ICMA Publishes ‘Success Criteria’ for Sustainable Finance Taxonomies

In a new whitepaper, ICMA compares the main features and methodologies of official taxonomies and provides five success criteria for use in benchmarking.

ICMA (International Capital Market Association) has published a new paper on taxonomies for sustainable finance, seeking to promote a better understanding on their use and provide a set of ‘success criteria’ to allow for benchmarking of taxonomy initiatives.

“There have been both market and official sector initiatives to develop ‘taxonomies’ (classification systems) in an effort to provide clear guidance on which activities, assets and/or projects qualify for sustainable finance, and more widely in some cases as sustainable for regulatory or prudential purposes,” ICMA says.

The new publication summarises the various approaches that have been taken as well as the different objectives that are being pursued.

It also compares the main features and methodologies of official taxonomies from the EU, China and other national authorities as well as influential market-based systems including the Green Bond Principles’ project categories.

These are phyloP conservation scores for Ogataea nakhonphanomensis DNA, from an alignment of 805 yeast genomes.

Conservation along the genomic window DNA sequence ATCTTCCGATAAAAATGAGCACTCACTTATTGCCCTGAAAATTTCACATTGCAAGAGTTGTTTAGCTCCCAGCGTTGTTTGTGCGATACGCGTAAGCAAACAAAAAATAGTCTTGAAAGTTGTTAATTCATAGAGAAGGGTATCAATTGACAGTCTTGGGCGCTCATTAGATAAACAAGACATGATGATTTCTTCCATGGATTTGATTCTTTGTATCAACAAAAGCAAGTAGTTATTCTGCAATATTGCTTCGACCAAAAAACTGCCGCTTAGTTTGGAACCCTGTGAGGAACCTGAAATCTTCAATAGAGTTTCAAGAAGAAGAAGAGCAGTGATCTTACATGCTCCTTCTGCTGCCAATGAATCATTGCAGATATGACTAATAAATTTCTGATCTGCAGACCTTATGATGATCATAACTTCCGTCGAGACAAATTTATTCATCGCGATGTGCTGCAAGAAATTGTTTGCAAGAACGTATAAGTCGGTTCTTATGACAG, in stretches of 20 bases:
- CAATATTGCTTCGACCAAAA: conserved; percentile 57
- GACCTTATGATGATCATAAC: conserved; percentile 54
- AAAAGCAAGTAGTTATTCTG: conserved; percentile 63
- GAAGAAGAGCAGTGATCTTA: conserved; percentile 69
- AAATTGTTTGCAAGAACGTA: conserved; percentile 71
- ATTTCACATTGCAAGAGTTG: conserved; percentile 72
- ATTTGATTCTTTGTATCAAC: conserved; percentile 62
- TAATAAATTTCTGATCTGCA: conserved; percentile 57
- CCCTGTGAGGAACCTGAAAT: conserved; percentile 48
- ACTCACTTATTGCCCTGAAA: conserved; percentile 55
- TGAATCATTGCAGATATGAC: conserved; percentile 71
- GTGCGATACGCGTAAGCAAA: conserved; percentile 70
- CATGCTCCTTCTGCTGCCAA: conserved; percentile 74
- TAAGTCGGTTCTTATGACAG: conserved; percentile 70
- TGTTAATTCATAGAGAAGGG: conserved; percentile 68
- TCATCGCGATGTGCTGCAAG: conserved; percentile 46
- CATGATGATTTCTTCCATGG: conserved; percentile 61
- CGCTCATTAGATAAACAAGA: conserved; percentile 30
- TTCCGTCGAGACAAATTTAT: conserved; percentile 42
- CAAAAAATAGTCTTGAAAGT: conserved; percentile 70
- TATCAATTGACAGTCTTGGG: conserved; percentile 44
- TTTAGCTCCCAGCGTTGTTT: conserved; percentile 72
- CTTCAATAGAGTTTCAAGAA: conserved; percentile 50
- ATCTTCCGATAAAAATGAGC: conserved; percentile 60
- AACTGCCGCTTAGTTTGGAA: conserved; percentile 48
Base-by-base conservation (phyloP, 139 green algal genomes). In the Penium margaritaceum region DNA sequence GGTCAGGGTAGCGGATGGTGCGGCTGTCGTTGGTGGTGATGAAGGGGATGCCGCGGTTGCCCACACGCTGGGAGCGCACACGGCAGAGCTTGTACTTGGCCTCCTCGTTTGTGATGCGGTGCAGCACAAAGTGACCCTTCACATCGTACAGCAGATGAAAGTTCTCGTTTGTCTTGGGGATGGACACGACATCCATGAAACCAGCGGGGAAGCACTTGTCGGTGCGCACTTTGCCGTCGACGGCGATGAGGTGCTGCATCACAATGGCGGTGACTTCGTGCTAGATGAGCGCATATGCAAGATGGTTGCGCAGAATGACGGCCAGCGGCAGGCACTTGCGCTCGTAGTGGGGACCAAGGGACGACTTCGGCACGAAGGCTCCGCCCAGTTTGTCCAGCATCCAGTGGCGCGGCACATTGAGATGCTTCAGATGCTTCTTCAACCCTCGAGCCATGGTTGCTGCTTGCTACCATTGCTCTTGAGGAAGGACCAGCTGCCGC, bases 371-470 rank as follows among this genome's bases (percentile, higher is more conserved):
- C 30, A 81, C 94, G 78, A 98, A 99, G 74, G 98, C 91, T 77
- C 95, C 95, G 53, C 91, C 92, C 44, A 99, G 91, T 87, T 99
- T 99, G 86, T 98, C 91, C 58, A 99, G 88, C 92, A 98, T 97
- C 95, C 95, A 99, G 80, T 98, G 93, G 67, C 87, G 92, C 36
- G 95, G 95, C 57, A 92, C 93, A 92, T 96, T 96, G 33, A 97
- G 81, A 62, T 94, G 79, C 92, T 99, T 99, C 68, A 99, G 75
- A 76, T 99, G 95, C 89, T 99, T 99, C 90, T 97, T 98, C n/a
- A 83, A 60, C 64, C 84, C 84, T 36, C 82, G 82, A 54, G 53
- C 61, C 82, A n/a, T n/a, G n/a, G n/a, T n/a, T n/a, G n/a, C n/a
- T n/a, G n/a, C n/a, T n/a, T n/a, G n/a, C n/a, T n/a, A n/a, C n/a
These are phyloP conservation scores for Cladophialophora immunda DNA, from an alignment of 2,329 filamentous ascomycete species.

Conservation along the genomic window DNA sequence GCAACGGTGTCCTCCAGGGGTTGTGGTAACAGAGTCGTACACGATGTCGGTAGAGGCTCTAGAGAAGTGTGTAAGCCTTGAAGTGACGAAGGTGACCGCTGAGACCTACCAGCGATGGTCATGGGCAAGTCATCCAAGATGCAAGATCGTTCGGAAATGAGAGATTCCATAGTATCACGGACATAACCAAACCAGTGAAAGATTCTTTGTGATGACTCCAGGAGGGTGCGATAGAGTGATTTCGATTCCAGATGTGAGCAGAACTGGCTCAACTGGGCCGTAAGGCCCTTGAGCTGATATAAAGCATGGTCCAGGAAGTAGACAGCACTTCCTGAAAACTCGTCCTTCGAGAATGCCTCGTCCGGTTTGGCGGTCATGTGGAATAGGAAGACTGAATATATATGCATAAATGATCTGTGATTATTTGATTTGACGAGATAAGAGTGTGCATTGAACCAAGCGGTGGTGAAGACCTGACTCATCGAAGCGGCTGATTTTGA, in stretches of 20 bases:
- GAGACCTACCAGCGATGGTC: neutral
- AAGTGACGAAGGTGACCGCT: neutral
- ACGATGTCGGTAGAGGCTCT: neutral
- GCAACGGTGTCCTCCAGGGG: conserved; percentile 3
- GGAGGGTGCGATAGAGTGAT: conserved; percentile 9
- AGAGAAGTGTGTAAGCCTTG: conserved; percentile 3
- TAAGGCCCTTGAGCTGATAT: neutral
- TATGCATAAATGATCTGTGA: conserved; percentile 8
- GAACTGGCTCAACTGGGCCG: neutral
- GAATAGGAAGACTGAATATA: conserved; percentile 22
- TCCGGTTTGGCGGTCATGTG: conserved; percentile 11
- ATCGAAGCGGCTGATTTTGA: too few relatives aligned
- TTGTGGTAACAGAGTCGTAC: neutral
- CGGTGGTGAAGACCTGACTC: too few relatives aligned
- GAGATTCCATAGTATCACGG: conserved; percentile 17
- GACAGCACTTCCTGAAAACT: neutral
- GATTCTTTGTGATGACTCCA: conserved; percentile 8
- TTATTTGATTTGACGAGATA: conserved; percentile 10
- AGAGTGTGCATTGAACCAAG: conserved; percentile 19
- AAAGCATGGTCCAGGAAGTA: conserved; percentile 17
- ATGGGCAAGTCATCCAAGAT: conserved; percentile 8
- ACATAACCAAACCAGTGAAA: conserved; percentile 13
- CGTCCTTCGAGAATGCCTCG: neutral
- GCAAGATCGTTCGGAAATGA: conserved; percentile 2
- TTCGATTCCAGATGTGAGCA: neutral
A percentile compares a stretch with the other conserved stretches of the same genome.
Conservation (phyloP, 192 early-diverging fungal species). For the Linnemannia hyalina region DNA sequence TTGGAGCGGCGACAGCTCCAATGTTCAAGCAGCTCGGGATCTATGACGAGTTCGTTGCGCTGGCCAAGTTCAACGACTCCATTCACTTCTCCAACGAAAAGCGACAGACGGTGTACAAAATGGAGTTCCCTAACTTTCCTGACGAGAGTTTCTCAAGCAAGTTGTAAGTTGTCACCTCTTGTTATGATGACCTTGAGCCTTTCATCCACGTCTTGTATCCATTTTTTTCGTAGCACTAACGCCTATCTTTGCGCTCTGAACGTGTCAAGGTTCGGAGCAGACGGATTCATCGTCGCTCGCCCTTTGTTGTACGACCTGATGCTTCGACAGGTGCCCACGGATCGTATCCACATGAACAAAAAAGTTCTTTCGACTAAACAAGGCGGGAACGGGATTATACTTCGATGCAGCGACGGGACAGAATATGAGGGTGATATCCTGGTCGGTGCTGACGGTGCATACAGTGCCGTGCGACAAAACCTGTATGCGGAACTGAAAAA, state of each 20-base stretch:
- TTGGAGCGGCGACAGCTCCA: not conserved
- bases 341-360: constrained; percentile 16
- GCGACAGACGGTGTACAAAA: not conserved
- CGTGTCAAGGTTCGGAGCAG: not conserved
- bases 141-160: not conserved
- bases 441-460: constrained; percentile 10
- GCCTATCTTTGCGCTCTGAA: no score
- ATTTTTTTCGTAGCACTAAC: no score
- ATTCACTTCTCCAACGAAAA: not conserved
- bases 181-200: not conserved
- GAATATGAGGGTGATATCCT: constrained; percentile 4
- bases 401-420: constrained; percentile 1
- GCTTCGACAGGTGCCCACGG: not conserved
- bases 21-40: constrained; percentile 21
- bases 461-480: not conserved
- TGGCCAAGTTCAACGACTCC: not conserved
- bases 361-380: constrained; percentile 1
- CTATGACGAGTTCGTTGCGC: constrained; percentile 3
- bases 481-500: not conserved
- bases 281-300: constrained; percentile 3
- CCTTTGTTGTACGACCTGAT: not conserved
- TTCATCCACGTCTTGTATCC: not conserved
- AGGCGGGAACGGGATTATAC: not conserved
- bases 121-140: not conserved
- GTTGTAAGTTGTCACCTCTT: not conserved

The paper is aimed at helping market participants and service providers better understand and use existing taxonomies, and to provide the official sector with proposed success criteria to benchmark current and future taxonomy initiatives.

The key success criteria proposed by the paper recommend that taxonomies should be:

  • Targeted in their purpose and objectives, with appropriate guidance on use for specific purposes, i.e. for classification, financial product qualification,
    disclosure, risk assessment, or regulatory purposes
  • Additional in relation to existing international frameworks, which should be referenced as much as possible to avoid duplication of cost and effort
  • Usable by the market for all intended purposes, by providing clarity on both the embedded methodology, how to implement it, which parties are responsible, and how classification is done at the business group level, legal entity or company level, project level, or by individual activities
  • Open and compatible with complementary approaches and initiatives, such as those used by the TCFD, Science Based Targets initiative (SBTi), and Transition Pathway Initiative (TPI)
  • Transition-enabled and incorporating trajectories and pathways, by encouraging the use of taxonomy thresholds and metrics for forward looking targeting by companies and embedding realistic future trajectories/pathways for companies to reach the identified sustainable technical thresholds, for instance

“It should be understood that identifying what is green and sustainable today is arguably less important than shedding light on pathways and trajectories to sustainability,” the paper says.

“The real challenge is enabling the market to finance the transition rather than unintentionally restricting it to what is already considered exemplary.”

The whitepaper is available here.

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